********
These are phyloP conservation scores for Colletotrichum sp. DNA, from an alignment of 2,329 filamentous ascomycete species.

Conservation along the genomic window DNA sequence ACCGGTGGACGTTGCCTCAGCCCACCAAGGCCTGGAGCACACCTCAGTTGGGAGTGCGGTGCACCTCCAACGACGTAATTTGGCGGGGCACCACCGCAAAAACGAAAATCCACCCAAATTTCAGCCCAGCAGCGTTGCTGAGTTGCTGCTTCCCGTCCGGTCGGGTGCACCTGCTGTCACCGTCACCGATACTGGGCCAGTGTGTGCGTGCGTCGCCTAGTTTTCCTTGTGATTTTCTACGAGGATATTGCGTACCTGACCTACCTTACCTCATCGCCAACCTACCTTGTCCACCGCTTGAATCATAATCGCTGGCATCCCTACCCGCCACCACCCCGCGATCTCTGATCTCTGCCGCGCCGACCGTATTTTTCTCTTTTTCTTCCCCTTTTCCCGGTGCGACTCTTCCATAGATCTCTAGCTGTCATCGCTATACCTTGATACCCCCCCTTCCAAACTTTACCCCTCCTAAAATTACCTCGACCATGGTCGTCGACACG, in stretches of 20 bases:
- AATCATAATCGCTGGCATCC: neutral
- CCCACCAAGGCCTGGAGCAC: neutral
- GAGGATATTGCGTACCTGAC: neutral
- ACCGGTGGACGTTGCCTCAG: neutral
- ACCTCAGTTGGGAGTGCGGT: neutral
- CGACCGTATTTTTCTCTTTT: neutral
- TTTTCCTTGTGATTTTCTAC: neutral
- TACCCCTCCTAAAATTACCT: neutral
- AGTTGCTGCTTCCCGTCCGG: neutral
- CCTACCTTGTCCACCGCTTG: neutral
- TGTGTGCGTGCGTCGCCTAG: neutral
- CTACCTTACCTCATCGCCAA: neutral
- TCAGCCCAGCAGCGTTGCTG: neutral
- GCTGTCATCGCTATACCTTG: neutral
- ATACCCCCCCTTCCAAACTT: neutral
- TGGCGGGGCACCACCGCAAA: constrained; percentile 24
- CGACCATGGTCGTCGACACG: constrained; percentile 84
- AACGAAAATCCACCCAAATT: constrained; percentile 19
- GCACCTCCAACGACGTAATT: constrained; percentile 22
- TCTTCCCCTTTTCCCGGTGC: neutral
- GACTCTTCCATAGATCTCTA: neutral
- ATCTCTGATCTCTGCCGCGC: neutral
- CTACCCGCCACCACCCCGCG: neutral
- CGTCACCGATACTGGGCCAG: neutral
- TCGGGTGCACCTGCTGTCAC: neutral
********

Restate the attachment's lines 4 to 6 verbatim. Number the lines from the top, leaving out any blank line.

- CCCACCAAGGCCTGGAGCAC: neutral
- GAGGATATTGCGTACCTGAC: neutral
- ACCGGTGGACGTTGCCTCAG: neutral